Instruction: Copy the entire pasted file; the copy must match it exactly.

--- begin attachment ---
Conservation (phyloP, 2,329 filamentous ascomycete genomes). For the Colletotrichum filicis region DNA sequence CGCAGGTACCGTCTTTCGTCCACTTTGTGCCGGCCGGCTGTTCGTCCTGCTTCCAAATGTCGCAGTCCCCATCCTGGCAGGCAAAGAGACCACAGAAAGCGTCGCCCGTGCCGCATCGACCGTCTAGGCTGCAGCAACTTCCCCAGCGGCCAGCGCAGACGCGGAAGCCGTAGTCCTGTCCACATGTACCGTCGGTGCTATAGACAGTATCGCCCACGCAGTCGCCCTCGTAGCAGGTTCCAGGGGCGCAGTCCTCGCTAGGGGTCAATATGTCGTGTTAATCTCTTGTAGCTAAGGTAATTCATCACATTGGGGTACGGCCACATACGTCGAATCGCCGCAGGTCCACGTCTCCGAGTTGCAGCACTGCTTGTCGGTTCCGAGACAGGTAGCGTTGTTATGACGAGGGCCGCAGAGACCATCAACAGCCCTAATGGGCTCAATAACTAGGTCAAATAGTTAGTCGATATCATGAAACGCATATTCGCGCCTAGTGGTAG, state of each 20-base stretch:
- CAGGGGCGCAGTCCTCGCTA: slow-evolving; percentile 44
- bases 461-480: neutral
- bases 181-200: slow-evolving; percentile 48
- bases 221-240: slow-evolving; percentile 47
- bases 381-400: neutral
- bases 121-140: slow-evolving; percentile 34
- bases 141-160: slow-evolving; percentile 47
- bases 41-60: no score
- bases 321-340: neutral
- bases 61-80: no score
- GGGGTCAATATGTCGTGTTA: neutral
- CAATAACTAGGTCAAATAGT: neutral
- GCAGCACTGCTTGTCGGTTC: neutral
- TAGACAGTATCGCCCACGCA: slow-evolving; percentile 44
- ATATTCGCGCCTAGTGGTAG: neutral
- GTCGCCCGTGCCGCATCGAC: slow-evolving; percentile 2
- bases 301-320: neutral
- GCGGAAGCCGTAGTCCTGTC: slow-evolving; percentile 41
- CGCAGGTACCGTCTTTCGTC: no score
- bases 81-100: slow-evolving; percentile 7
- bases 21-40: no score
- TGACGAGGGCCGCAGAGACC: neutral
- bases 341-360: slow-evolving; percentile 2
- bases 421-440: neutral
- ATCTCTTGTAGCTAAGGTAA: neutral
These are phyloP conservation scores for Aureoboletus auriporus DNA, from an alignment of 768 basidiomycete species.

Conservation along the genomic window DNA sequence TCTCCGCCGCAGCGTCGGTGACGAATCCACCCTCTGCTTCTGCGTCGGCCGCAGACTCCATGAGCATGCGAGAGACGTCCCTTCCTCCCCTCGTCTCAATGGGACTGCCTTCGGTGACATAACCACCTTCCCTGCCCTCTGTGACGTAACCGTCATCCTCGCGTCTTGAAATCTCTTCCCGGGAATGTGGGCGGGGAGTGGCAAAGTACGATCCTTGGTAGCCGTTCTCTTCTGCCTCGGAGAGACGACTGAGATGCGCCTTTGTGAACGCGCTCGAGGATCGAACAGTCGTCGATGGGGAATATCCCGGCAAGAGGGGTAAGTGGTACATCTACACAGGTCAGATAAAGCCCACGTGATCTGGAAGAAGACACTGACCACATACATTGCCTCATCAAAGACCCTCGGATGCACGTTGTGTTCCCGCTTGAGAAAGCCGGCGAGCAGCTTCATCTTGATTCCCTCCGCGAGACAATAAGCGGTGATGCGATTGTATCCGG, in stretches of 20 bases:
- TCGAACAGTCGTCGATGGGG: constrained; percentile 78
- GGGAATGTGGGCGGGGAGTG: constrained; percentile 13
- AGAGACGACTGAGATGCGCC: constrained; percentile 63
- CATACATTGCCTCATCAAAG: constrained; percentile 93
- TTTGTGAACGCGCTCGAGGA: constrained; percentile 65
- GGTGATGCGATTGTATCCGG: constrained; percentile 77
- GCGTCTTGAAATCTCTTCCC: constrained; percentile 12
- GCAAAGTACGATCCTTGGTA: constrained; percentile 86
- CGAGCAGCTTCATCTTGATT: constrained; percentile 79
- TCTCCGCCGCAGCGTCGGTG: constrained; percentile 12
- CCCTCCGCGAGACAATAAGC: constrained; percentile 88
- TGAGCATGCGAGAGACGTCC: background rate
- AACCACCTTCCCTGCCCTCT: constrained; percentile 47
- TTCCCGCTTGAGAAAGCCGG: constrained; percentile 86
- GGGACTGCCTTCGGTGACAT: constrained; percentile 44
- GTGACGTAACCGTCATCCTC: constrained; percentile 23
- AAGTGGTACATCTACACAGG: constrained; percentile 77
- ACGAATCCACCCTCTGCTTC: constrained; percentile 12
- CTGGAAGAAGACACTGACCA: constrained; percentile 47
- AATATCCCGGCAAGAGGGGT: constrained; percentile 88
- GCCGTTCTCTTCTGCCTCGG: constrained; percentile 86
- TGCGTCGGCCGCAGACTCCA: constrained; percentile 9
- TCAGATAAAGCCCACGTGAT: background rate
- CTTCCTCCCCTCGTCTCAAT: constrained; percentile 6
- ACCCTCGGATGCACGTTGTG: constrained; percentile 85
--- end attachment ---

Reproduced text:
Conservation (phyloP, 2,329 filamentous ascomycete genomes). For the Colletotrichum filicis region DNA sequence CGCAGGTACCGTCTTTCGTCCACTTTGTGCCGGCCGGCTGTTCGTCCTGCTTCCAAATGTCGCAGTCCCCATCCTGGCAGGCAAAGAGACCACAGAAAGCGTCGCCCGTGCCGCATCGACCGTCTAGGCTGCAGCAACTTCCCCAGCGGCCAGCGCAGACGCGGAAGCCGTAGTCCTGTCCACATGTACCGTCGGTGCTATAGACAGTATCGCCCACGCAGTCGCCCTCGTAGCAGGTTCCAGGGGCGCAGTCCTCGCTAGGGGTCAATATGTCGTGTTAATCTCTTGTAGCTAAGGTAATTCATCACATTGGGGTACGGCCACATACGTCGAATCGCCGCAGGTCCACGTCTCCGAGTTGCAGCACTGCTTGTCGGTTCCGAGACAGGTAGCGTTGTTATGACGAGGGCCGCAGAGACCATCAACAGCCCTAATGGGCTCAATAACTAGGTCAAATAGTTAGTCGATATCATGAAACGCATATTCGCGCCTAGTGGTAG, state of each 20-base stretch:
- CAGGGGCGCAGTCCTCGCTA: slow-evolving; percentile 44
- bases 461-480: neutral
- bases 181-200: slow-evolving; percentile 48
- bases 221-240: slow-evolving; percentile 47
- bases 381-400: neutral
- bases 121-140: slow-evolving; percentile 34
- bases 141-160: slow-evolving; percentile 47
- bases 41-60: no score
- bases 321-340: neutral
- bases 61-80: no score
- GGGGTCAATATGTCGTGTTA: neutral
- CAATAACTAGGTCAAATAGT: neutral
- GCAGCACTGCTTGTCGGTTC: neutral
- TAGACAGTATCGCCCACGCA: slow-evolving; percentile 44
- ATATTCGCGCCTAGTGGTAG: neutral
- GTCGCCCGTGCCGCATCGAC: slow-evolving; percentile 2
- bases 301-320: neutral
- GCGGAAGCCGTAGTCCTGTC: slow-evolving; percentile 41
- CGCAGGTACCGTCTTTCGTC: no score
- bases 81-100: slow-evolving; percentile 7
- bases 21-40: no score
- TGACGAGGGCCGCAGAGACC: neutral
- bases 341-360: slow-evolving; percentile 2
- bases 421-440: neutral
- ATCTCTTGTAGCTAAGGTAA: neutral
These are phyloP conservation scores for Aureoboletus auriporus DNA, from an alignment of 768 basidiomycete species.

Conservation along the genomic window DNA sequence TCTCCGCCGCAGCGTCGGTGACGAATCCACCCTCTGCTTCTGCGTCGGCCGCAGACTCCATGAGCATGCGAGAGACGTCCCTTCCTCCCCTCGTCTCAATGGGACTGCCTTCGGTGACATAACCACCTTCCCTGCCCTCTGTGACGTAACCGTCATCCTCGCGTCTTGAAATCTCTTCCCGGGAATGTGGGCGGGGAGTGGCAAAGTACGATCCTTGGTAGCCGTTCTCTTCTGCCTCGGAGAGACGACTGAGATGCGCCTTTGTGAACGCGCTCGAGGATCGAACAGTCGTCGATGGGGAATATCCCGGCAAGAGGGGTAAGTGGTACATCTACACAGGTCAGATAAAGCCCACGTGATCTGGAAGAAGACACTGACCACATACATTGCCTCATCAAAGACCCTCGGATGCACGTTGTGTTCCCGCTTGAGAAAGCCGGCGAGCAGCTTCATCTTGATTCCCTCCGCGAGACAATAAGCGGTGATGCGATTGTATCCGG, in stretches of 20 bases:
- TCGAACAGTCGTCGATGGGG: constrained; percentile 78
- GGGAATGTGGGCGGGGAGTG: constrained; percentile 13
- AGAGACGACTGAGATGCGCC: constrained; percentile 63
- CATACATTGCCTCATCAAAG: constrained; percentile 93
- TTTGTGAACGCGCTCGAGGA: constrained; percentile 65
- GGTGATGCGATTGTATCCGG: constrained; percentile 77
- GCGTCTTGAAATCTCTTCCC: constrained; percentile 12
- GCAAAGTACGATCCTTGGTA: constrained; percentile 86
- CGAGCAGCTTCATCTTGATT: constrained; percentile 79
- TCTCCGCCGCAGCGTCGGTG: constrained; percentile 12
- CCCTCCGCGAGACAATAAGC: constrained; percentile 88
- TGAGCATGCGAGAGACGTCC: background rate
- AACCACCTTCCCTGCCCTCT: constrained; percentile 47
- TTCCCGCTTGAGAAAGCCGG: constrained; percentile 86
- GGGACTGCCTTCGGTGACAT: constrained; percentile 44
- GTGACGTAACCGTCATCCTC: constrained; percentile 23
- AAGTGGTACATCTACACAGG: constrained; percentile 77
- ACGAATCCACCCTCTGCTTC: constrained; percentile 12
- CTGGAAGAAGACACTGACCA: constrained; percentile 47
- AATATCCCGGCAAGAGGGGT: constrained; percentile 88
- GCCGTTCTCTTCTGCCTCGG: constrained; percentile 86
- TGCGTCGGCCGCAGACTCCA: constrained; percentile 9
- TCAGATAAAGCCCACGTGAT: background rate
- CTTCCTCCCCTCGTCTCAAT: constrained; percentile 6
- ACCCTCGGATGCACGTTGTG: constrained; percentile 85